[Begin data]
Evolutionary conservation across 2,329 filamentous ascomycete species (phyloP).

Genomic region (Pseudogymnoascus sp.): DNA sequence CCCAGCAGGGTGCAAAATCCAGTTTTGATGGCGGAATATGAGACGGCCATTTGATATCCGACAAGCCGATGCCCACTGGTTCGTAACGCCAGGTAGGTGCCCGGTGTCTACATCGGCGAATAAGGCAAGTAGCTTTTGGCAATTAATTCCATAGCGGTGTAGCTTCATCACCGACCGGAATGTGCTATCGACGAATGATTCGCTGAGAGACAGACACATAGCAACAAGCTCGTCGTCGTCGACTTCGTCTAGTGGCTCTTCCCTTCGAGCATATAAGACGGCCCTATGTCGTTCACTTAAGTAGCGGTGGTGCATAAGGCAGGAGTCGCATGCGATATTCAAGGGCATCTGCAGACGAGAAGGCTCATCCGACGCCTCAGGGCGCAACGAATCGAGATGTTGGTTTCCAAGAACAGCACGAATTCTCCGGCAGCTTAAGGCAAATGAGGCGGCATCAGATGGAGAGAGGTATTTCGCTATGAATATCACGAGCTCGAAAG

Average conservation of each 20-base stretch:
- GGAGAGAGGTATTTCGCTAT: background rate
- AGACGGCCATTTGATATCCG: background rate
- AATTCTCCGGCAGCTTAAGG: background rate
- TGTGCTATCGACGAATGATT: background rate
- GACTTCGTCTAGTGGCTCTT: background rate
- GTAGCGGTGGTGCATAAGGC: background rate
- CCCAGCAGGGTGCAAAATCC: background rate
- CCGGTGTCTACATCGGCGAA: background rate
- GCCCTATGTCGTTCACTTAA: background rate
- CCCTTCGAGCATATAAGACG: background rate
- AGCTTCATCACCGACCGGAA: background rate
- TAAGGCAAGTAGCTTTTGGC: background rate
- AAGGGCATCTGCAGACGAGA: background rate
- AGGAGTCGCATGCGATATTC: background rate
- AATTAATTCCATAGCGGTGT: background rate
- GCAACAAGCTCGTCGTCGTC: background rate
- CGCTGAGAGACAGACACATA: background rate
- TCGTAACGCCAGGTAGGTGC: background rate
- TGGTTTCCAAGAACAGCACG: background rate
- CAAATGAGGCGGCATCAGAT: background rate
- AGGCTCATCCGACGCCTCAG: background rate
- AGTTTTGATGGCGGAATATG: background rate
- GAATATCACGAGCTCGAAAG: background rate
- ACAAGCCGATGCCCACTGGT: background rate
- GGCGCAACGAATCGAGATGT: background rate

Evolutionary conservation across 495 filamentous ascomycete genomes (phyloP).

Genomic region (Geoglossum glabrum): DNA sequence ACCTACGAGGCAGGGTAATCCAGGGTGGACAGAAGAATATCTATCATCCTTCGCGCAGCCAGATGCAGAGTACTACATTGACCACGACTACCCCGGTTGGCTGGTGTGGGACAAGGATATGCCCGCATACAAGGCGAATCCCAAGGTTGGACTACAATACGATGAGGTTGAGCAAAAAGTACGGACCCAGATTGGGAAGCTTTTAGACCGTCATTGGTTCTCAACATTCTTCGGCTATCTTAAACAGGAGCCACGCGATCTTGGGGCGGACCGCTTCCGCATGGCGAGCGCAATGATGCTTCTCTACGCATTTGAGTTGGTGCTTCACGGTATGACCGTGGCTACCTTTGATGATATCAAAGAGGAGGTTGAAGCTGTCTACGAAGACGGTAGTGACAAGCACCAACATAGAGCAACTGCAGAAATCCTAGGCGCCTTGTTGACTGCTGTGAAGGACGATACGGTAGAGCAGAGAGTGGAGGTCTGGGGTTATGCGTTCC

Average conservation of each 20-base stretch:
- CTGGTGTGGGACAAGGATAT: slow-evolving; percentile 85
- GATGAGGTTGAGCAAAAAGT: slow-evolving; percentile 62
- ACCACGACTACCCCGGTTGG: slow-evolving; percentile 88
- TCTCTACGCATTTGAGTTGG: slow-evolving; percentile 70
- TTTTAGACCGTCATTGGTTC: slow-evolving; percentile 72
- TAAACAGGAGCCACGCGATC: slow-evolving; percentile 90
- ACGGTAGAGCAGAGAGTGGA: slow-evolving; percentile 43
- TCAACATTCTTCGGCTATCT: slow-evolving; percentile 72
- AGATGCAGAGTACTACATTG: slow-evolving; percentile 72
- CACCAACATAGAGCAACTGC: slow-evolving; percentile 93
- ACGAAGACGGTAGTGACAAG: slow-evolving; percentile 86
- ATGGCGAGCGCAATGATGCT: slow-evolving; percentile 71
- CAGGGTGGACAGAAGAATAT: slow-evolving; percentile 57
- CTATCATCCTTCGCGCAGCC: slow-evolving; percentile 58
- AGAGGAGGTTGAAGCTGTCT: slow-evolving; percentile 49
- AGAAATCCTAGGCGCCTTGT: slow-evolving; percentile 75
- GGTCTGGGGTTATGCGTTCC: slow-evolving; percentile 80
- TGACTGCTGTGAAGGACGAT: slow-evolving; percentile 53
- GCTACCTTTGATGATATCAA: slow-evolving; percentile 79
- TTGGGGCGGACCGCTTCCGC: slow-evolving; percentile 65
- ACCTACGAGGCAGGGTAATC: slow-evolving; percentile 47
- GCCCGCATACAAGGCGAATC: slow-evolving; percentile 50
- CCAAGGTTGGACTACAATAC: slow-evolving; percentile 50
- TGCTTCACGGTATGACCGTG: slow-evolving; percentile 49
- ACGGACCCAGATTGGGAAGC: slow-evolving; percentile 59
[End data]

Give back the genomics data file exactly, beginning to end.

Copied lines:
Evolutionary conservation across 2,329 filamentous ascomycete species (phyloP).

Genomic region (Pseudogymnoascus sp.): DNA sequence CCCAGCAGGGTGCAAAATCCAGTTTTGATGGCGGAATATGAGACGGCCATTTGATATCCGACAAGCCGATGCCCACTGGTTCGTAACGCCAGGTAGGTGCCCGGTGTCTACATCGGCGAATAAGGCAAGTAGCTTTTGGCAATTAATTCCATAGCGGTGTAGCTTCATCACCGACCGGAATGTGCTATCGACGAATGATTCGCTGAGAGACAGACACATAGCAACAAGCTCGTCGTCGTCGACTTCGTCTAGTGGCTCTTCCCTTCGAGCATATAAGACGGCCCTATGTCGTTCACTTAAGTAGCGGTGGTGCATAAGGCAGGAGTCGCATGCGATATTCAAGGGCATCTGCAGACGAGAAGGCTCATCCGACGCCTCAGGGCGCAACGAATCGAGATGTTGGTTTCCAAGAACAGCACGAATTCTCCGGCAGCTTAAGGCAAATGAGGCGGCATCAGATGGAGAGAGGTATTTCGCTATGAATATCACGAGCTCGAAAG

Average conservation of each 20-base stretch:
- GGAGAGAGGTATTTCGCTAT: background rate
- AGACGGCCATTTGATATCCG: background rate
- AATTCTCCGGCAGCTTAAGG: background rate
- TGTGCTATCGACGAATGATT: background rate
- GACTTCGTCTAGTGGCTCTT: background rate
- GTAGCGGTGGTGCATAAGGC: background rate
- CCCAGCAGGGTGCAAAATCC: background rate
- CCGGTGTCTACATCGGCGAA: background rate
- GCCCTATGTCGTTCACTTAA: background rate
- CCCTTCGAGCATATAAGACG: background rate
- AGCTTCATCACCGACCGGAA: background rate
- TAAGGCAAGTAGCTTTTGGC: background rate
- AAGGGCATCTGCAGACGAGA: background rate
- AGGAGTCGCATGCGATATTC: background rate
- AATTAATTCCATAGCGGTGT: background rate
- GCAACAAGCTCGTCGTCGTC: background rate
- CGCTGAGAGACAGACACATA: background rate
- TCGTAACGCCAGGTAGGTGC: background rate
- TGGTTTCCAAGAACAGCACG: background rate
- CAAATGAGGCGGCATCAGAT: background rate
- AGGCTCATCCGACGCCTCAG: background rate
- AGTTTTGATGGCGGAATATG: background rate
- GAATATCACGAGCTCGAAAG: background rate
- ACAAGCCGATGCCCACTGGT: background rate
- GGCGCAACGAATCGAGATGT: background rate

Evolutionary conservation across 495 filamentous ascomycete genomes (phyloP).

Genomic region (Geoglossum glabrum): DNA sequence ACCTACGAGGCAGGGTAATCCAGGGTGGACAGAAGAATATCTATCATCCTTCGCGCAGCCAGATGCAGAGTACTACATTGACCACGACTACCCCGGTTGGCTGGTGTGGGACAAGGATATGCCCGCATACAAGGCGAATCCCAAGGTTGGACTACAATACGATGAGGTTGAGCAAAAAGTACGGACCCAGATTGGGAAGCTTTTAGACCGTCATTGGTTCTCAACATTCTTCGGCTATCTTAAACAGGAGCCACGCGATCTTGGGGCGGACCGCTTCCGCATGGCGAGCGCAATGATGCTTCTCTACGCATTTGAGTTGGTGCTTCACGGTATGACCGTGGCTACCTTTGATGATATCAAAGAGGAGGTTGAAGCTGTCTACGAAGACGGTAGTGACAAGCACCAACATAGAGCAACTGCAGAAATCCTAGGCGCCTTGTTGACTGCTGTGAAGGACGATACGGTAGAGCAGAGAGTGGAGGTCTGGGGTTATGCGTTCC

Average conservation of each 20-base stretch:
- CTGGTGTGGGACAAGGATAT: slow-evolving; percentile 85
- GATGAGGTTGAGCAAAAAGT: slow-evolving; percentile 62
- ACCACGACTACCCCGGTTGG: slow-evolving; percentile 88
- TCTCTACGCATTTGAGTTGG: slow-evolving; percentile 70
- TTTTAGACCGTCATTGGTTC: slow-evolving; percentile 72
- TAAACAGGAGCCACGCGATC: slow-evolving; percentile 90
- ACGGTAGAGCAGAGAGTGGA: slow-evolving; percentile 43
- TCAACATTCTTCGGCTATCT: slow-evolving; percentile 72
- AGATGCAGAGTACTACATTG: slow-evolving; percentile 72
- CACCAACATAGAGCAACTGC: slow-evolving; percentile 93
- ACGAAGACGGTAGTGACAAG: slow-evolving; percentile 86
- ATGGCGAGCGCAATGATGCT: slow-evolving; percentile 71
- CAGGGTGGACAGAAGAATAT: slow-evolving; percentile 57
- CTATCATCCTTCGCGCAGCC: slow-evolving; percentile 58
- AGAGGAGGTTGAAGCTGTCT: slow-evolving; percentile 49
- AGAAATCCTAGGCGCCTTGT: slow-evolving; percentile 75
- GGTCTGGGGTTATGCGTTCC: slow-evolving; percentile 80
- TGACTGCTGTGAAGGACGAT: slow-evolving; percentile 53
- GCTACCTTTGATGATATCAA: slow-evolving; percentile 79
- TTGGGGCGGACCGCTTCCGC: slow-evolving; percentile 65
- ACCTACGAGGCAGGGTAATC: slow-evolving; percentile 47
- GCCCGCATACAAGGCGAATC: slow-evolving; percentile 50
- CCAAGGTTGGACTACAATAC: slow-evolving; percentile 50
- TGCTTCACGGTATGACCGTG: slow-evolving; percentile 49
- ACGGACCCAGATTGGGAAGC: slow-evolving; percentile 59